So you’ve probably discerned, from the slower posting schedule, that life here is pretty busy. Correct! But one side note.
I’ve not followed this Casey Anthony… thing. I take it that a young mother was put on trial for killing, assisting in, or negligently allowing her child’s death. I also take it that she was acquitted on those counts, convicted on some technicalities, and that the whole thing has become a media circus, with most people appalled that Ms. Anthony could possibly be acquitted.
Why? Outsiders know what they know of the case from what is actually hearsay, and beyond that, from snippets of the case gleaned from the press, which naturally prints (or shows) only the most sensational parts. Our legal system is built to avoid precisely the kind of decisionmaking that pundits and observers are relying on now, to convict Ms. Anthony in their minds. Unless you have watched an entire trial — watched, mind you, not read — it’s impossible to pass judgment on whether a jury reached a decision objectively, or reasonably, without fastening onto some specific quirk or irregularity, undermining the process. Those are the points appellate attorneys focus on; and they’re a far cry from the general “sense” of guilt that commentators tend to project onto Ms. Anthony, post-trial.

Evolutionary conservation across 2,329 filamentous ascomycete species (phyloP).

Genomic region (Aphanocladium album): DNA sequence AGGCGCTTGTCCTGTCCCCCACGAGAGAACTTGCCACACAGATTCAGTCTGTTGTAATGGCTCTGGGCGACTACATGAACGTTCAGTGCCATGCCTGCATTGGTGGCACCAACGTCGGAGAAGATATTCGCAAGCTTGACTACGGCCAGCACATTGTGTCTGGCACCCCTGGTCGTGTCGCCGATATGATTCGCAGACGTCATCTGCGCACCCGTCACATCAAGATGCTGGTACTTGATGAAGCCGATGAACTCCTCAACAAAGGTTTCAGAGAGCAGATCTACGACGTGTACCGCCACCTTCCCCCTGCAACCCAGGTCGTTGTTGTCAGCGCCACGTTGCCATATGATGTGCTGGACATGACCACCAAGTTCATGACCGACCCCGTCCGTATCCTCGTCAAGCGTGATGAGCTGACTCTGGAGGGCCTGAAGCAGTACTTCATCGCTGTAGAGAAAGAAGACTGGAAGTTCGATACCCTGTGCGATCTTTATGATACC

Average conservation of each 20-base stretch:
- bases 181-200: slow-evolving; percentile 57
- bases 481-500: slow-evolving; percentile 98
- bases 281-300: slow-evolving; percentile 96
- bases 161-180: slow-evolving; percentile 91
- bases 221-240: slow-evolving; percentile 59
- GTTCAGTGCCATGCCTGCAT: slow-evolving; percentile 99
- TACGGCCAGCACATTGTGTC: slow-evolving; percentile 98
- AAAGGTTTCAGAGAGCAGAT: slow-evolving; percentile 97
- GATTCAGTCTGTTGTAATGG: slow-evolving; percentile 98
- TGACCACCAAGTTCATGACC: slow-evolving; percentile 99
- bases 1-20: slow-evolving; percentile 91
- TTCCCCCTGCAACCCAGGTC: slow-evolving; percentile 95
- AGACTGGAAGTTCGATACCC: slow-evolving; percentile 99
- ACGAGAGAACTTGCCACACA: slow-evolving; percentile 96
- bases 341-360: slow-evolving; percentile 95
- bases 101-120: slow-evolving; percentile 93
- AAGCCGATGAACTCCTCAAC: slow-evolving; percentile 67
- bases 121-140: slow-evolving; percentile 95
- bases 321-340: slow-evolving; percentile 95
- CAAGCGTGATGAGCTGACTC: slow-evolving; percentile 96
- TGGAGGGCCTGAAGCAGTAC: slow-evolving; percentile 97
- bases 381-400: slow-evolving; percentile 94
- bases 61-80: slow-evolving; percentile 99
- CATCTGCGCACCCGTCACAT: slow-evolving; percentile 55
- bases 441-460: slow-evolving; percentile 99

Questioning the product of a process that, so far, appears to have been conducted fairly, is a dangerous path to go down, and one that risks undermining the rule of law. Trials don’t always result in popular verdicts. It’s been that way since John Adams’ day. But we have to abide by the result, or challenge it within the system, not from without.